Due to popular demand, we are working on a podcast about Bitcoin. Last night, I interviewed Marc Andreessen on the subject. His v.c. firm has invested roughly $50 million in Bitcoin-related companies, including CoinBase, and they are looking for more. It was a fascinating interview, in part because Andreessen has been personally involved in so many major digital events of the past 20 years.
In light of today’s news about the meltdown of Mt. Gox, the most prominent Bitcoin exchange to date, here is a preview of a section of last night’s interview with Andreessen. His view is vigorously contra the notion that the end of Mt. Gox would mean the end of Bitcoin; in fact, he would take that as a sign of progress: Read More »
I am not sure how else to explain this e-mail, received from a reader whose name I shall withhold:
So there is this weird thing going on at CVS that I have to at least make record of, maybe talk about. I am constantly lured there and I walk the wiles, grab a few things, and the bill ALWAYS adds up to whatever amount of money I have in my pocket. If I have $54.32, on three occasions the total added up to exactly the amount I had, and on two other occasions it was within a dollar of being the exact amount. It’s like if I played roulette and always guessed right. Now I can’t talk about it, and these fucks know that, so they do it every time I go to CVS. I boycotted CVS but they lure me there anytime I am even close there. I swore myself to secrecy but the problem is I don’t have a lot of friends and under a condition of secrecy, I get lured to CVS constantly.
In a Wall Street Journal op-ed, Red Jahncke argues that the recent drop in U.S. stock markets may be a delayed response to a tax change:
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In late 2012, investors sold huge amounts of investments with long-term capital gains to take advantage of the expiring 15% “Bush” long-term capital-gains tax rate before the current 23.8% rate for higher-income investors took effect on Jan. 1, 2013. These sales left investors with few unrealized long-term gains going into 2013.
Instead, as the market surged, investors’ new gains were held mostly in short-term positions, which they were loath to sell given that short-term gains are taxed at ordinary income-tax rates (39.6% for high earners). With this inhibition there was less sales pressure last year, and for that reason the market may have risen more than it would have otherwise. Indeed, last year’s 30% market gain exceeded most analysts’ predictions.
From Babak Givi, an assistant professor at NYU’s Dept. of Otolaryngology-Head & Neck Surgery:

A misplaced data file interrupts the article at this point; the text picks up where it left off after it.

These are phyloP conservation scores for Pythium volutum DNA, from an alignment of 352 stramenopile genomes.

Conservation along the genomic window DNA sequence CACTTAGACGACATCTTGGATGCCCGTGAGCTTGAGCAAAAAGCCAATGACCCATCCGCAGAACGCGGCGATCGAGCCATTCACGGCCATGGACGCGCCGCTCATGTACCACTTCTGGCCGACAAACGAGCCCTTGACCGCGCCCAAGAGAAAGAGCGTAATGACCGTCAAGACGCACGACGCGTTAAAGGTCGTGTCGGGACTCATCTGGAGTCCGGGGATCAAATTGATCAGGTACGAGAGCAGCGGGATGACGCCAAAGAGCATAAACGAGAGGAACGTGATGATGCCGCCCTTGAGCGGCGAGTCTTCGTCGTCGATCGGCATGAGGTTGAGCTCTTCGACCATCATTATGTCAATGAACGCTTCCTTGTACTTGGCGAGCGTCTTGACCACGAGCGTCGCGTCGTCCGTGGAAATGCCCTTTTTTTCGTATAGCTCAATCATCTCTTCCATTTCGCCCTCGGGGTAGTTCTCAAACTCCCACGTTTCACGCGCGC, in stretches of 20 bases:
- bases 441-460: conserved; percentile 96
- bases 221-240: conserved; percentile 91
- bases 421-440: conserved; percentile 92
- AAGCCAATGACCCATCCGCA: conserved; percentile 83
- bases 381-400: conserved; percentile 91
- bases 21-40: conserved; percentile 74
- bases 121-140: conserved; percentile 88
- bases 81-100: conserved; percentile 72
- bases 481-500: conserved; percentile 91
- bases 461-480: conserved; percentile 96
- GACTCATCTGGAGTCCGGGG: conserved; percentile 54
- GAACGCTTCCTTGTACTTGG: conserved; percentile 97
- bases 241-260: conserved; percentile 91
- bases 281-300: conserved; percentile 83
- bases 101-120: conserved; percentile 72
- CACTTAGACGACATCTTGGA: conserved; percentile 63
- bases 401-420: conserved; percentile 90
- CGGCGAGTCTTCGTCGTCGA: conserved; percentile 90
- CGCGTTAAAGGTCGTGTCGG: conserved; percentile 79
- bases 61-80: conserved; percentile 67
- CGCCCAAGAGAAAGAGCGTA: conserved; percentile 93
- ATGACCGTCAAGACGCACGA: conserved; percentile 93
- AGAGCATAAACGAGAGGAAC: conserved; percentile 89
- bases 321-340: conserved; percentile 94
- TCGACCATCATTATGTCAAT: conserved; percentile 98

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I am writing in regards to your January 9th podcast ["Are We Ready to Legalize Drugs? And Other FREAK-quently Asked Questions"] and the question about hats. Why people used to wear hats? Stephen made a comment about religious roots of hats and Steven talked about fashion.
I am sure there are links with both, but I would like to note that for the most of the human history, hats were protective garments. We are not spending as much time as we used to out in the open environment. If you spend most of the time outside, you will soon realize that similar to the rest of your body, you have to protect your head from the sun, wind, rain, or snow; but most importantly from the sun. Even now, when we spend most of our time inside our manmade structures, skin cancers are the most common type of cancer in humans. Furthermore, the most common area for developing skin cancers is head and neck, which happens to be the most exposed area of human body, as long as you are not a strict nudist. The effects of ultraviolet rays on developing skin cancers is beyond doubt. Lightly pigmented skins are extremely sensitive to the sun and with enough exposure most people will develop skin cancers. Hats, similar to the rest of clothing items, protect our skin. In addition, less sunlight will delay development and progression of cataracts (point for wide brim hats). I think our ancestors had developed the habit of wearing hats out of necessity not fashion or religion. But of course through the millennia, we start adding religious, fashion, and symbolic meanings to wearing hats.
I just listened to the podcast on gossip and as it happens my class on the early American republic will be reading the following article on political gossip for next week:
Joanne B. Freeman, “Slander, Poison, Whispers, and Fame: Jefferson’s ‘Anas’ and Political Gossip in the Early Republic,” Journal of the Early Republic, 15 (1995), 25-57.
Have you heard of it? Freeman shows that not only were the founders inveterate gossips but that gossip was crucial to the formation of political parties as like-minded founders, such as Jefferson and Madison, attempted to marshal support to protect themselves and the country from their enemies, such as Hamilton.
What fun it would have been to include this in our episode! Its thesis strengthens the point made in the podcast by Nick Denton of Gawker: Read More »
Our latest podcast is called “What’s the ‘Best’ Exercise?” (You can subscribe to the podcast at iTunes, get the RSS feed, or listen via the media player above. You can also read the transcript; it includes credits for the music you’ll hear in the episode.) Exercise is always on a lot of people’s minds around this time of year, what with all those resolutions just waiting to be broken …
By “best,” we really mean “most efficient,” since people who don’t exercise — and that’s roughly 80 percent of us – often blame lack of time. (The American College of Sports Medicine recommends about thirty minutes of moderate exercise most days of the week; here are its guidelines.) Read More »